– Lynn

Green Tacky, Tacky

December 7th, 2007

I left small town New Jersey years ago to fashion myself a Washington DC sophisticate. Prior to kids, I had largely succeeded, at least until the Christmas season rolled around and my true roots were revealed: New Jersey through and through. You see, in Jersey, Christmas means Christmas lights. Not the tasteful white lights that women who read “Southern Living” string up alongside beautiful displays of greenery. Christmas means big, honking, obnoxious, “tacky,” as my British DH would say, BIG LIGHTS like at the “Elvis House” in Mahwah, New Jersey and the Koenig Christmas House in Lodi, New Jersey, which features 43,000 lights synchronized to music and a bowling Santa scene.

I tried to explain to DH that next to those crazy light shows, our display of a towering eight foot tall inflatable Santa, blinking choo choo train, miniature lighted Santas up the front walk, and Rudolph (of course), accented by tasteful Southern Living-esque white icicle lights along the front of the house was positively modest.

What I never realized as I amassed that amazing collection of Christmas lights at various post Christmas close-out sales was that unlike the fine New Jersey lights of my youth, these were designed for built-in obsolesence. There’s no way to replace the bulbs, and besides, now that I’m more energy-aware, I felt a bit guilty of an eco-sin.

So tonight we trudged out to Target to get some energy-efficient LED Christmas lights. Regrettably, LEDs are seriously lacking in the tacky department. We did manage to find some multi-colored big bulby looking lights for the house and a rounded Merry Christmas sign, but I had to pass on a replacement choo choo train, Rudolph, and mini-Santa lights because they were none available in the LED section. What’s more, the multi-colored LEDs were nearly sold out. There were plenty of those bright blue LEDs that hurt your eyes when you look at them.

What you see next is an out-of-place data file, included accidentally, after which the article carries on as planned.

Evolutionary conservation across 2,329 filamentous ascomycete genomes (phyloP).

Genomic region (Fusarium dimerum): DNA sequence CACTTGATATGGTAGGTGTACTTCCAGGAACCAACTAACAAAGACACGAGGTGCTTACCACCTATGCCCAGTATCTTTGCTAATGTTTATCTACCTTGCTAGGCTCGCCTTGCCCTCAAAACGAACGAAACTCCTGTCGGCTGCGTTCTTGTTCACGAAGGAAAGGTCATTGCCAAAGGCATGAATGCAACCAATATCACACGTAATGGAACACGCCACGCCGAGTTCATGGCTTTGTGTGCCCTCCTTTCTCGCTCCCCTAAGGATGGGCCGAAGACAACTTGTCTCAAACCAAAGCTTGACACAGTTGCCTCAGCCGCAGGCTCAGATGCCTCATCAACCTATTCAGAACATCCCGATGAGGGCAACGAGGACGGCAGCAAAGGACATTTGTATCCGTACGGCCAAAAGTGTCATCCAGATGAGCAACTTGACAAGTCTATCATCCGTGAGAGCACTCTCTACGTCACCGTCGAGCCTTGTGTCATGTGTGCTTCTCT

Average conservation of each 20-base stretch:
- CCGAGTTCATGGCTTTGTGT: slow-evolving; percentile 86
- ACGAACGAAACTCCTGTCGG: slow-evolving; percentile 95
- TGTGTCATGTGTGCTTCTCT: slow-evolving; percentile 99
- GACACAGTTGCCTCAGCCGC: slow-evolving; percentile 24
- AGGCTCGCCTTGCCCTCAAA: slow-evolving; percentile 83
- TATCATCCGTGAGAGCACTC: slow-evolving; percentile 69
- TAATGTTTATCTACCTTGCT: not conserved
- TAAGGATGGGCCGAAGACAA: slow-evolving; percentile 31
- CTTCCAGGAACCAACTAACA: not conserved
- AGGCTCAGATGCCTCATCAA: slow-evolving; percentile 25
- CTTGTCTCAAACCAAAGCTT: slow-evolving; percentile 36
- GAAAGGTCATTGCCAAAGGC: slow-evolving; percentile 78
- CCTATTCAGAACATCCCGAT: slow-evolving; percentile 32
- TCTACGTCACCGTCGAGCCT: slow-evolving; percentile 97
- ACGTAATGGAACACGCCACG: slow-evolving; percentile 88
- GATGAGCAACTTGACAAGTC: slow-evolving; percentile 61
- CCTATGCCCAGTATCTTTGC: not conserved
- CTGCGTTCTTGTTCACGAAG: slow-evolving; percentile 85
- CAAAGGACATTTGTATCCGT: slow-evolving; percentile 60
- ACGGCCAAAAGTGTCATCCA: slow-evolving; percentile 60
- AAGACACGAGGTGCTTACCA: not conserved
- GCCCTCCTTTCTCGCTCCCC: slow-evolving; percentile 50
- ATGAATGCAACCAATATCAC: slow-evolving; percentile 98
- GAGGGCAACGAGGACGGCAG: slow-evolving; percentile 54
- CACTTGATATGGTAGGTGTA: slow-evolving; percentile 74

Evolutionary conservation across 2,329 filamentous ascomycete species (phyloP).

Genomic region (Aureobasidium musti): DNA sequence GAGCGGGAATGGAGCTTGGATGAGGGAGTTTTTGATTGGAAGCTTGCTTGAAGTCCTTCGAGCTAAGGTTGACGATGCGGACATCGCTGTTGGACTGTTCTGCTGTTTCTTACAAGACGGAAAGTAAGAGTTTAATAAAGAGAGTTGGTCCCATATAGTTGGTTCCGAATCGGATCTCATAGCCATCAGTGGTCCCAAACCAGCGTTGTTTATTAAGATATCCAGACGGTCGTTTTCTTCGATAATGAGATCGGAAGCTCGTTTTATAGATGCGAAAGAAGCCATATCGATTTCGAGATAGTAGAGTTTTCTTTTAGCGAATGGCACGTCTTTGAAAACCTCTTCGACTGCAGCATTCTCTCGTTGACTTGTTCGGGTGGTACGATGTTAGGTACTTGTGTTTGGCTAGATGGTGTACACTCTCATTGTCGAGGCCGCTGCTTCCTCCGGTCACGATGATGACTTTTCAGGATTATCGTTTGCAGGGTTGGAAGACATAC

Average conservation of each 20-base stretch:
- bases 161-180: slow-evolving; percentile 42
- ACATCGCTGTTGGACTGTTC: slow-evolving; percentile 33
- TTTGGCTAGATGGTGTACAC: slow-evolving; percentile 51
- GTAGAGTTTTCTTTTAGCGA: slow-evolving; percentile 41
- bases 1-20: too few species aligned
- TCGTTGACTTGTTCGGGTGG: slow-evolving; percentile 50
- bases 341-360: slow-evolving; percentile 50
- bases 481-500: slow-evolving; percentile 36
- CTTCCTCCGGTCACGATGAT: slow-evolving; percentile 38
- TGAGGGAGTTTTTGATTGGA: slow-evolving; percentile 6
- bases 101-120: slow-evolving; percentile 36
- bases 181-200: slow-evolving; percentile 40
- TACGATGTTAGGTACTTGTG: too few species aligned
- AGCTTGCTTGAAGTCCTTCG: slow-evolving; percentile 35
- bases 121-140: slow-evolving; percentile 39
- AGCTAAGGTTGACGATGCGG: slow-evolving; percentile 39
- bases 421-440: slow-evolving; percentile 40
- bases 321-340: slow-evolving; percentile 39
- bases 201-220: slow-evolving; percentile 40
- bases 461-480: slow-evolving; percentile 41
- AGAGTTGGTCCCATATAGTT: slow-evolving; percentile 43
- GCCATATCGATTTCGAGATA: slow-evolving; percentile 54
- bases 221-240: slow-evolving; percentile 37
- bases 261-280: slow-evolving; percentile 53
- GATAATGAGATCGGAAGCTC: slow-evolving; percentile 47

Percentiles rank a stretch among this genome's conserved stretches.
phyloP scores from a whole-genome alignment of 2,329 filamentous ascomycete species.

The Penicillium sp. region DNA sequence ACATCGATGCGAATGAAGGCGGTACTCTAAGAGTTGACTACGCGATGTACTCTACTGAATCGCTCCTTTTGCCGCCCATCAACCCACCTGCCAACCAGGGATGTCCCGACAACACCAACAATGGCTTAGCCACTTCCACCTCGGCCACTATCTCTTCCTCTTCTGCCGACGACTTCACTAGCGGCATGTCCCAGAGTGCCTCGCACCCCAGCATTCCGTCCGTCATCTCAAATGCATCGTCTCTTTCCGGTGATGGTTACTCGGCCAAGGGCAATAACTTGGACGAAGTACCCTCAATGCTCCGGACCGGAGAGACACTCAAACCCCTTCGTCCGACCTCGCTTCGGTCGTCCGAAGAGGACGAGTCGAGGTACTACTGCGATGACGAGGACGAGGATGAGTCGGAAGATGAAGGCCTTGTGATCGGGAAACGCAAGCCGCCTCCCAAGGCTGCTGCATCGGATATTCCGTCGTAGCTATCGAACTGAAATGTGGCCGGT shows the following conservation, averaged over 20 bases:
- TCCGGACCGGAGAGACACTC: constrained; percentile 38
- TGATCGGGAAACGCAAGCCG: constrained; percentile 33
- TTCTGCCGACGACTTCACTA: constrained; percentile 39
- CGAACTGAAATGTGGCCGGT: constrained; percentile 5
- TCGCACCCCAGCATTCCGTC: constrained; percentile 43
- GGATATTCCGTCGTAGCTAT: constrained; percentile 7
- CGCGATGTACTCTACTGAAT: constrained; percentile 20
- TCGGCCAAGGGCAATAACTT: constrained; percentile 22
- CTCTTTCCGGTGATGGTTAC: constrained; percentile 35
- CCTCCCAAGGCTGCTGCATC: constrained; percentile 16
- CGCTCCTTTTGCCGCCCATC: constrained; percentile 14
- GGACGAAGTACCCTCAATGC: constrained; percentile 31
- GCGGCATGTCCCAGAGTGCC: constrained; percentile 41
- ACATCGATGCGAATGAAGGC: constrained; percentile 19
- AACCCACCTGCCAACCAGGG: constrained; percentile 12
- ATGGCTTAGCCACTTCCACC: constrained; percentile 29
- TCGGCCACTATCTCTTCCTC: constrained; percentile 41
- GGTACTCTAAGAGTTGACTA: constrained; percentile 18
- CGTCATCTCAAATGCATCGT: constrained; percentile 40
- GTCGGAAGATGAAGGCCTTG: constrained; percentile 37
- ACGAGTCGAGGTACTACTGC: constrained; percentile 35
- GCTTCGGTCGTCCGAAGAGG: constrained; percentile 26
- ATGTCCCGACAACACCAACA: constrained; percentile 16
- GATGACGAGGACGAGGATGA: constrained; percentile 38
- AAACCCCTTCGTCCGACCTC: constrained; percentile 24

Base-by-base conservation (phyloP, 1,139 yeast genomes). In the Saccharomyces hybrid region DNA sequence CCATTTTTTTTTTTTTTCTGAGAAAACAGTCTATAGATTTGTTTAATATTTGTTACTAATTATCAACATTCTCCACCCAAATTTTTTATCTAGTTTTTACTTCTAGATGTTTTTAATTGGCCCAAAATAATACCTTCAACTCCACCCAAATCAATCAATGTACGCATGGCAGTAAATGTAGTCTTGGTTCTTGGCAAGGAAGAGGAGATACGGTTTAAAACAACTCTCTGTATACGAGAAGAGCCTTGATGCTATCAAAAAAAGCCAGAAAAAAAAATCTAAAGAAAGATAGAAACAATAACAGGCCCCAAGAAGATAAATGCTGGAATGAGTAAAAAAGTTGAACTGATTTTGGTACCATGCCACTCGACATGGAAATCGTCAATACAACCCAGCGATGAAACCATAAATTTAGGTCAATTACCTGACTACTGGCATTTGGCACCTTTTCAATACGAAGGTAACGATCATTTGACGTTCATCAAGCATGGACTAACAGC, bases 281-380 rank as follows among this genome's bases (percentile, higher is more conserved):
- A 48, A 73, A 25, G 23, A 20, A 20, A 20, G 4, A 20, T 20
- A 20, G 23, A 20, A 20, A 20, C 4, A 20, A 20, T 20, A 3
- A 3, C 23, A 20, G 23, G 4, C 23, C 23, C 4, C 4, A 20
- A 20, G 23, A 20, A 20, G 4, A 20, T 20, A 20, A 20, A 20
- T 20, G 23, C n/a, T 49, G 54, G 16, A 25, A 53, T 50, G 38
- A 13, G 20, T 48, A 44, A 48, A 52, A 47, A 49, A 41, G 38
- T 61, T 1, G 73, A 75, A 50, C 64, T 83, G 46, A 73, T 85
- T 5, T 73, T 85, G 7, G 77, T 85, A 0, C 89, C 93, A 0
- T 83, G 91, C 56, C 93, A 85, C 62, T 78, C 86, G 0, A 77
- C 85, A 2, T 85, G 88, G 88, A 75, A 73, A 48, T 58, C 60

If you need to replace your old energy-hogging incandescent lights with energy efficient LEDs, you better get right to it, because the stores are selling out of them. Here are a few online sources for LEDs: Mr.Light.com, Holidayleds.com, and Christmaslightsetc.com. And here’s a cool site that sells solar powered lights – Solarsanta.com.

By the way, if you see any tacky, tacky LED lights, PLEASE let me know where to find them!

–Lynn

New Toy Safety Website Launched

December 5th, 2007

Just in time for the holiday gift giving season, Healthytoys.org, a new toy safety website, launched today. Backed by The Ecology Center and a coalition of environmental groups, the site allows consumers to view toys that contain dangerous chemicals, such as lead, PVC, cadmium, chlorine, arsenic, mercury, chromium, tin, and antimony. What a list! Anyone else out there wondering how and why we’ve allowed this to go on for so long?

You can nominate a toy to be tested, with the promise that its nomination should appear on the site within a few days. Readers will vote on which toys should be tested first. The site is incredibly feature-rich, so plan to spend some time exploring it. The website has been overloaded — it was incredibly busy today — a sure sign that parents welcome the assistance in sorting out toy safety issues.

And if you find Healthytoys.org helpful, you can make a donation to support the site.

– Lynn

Copyright Organicmania 2007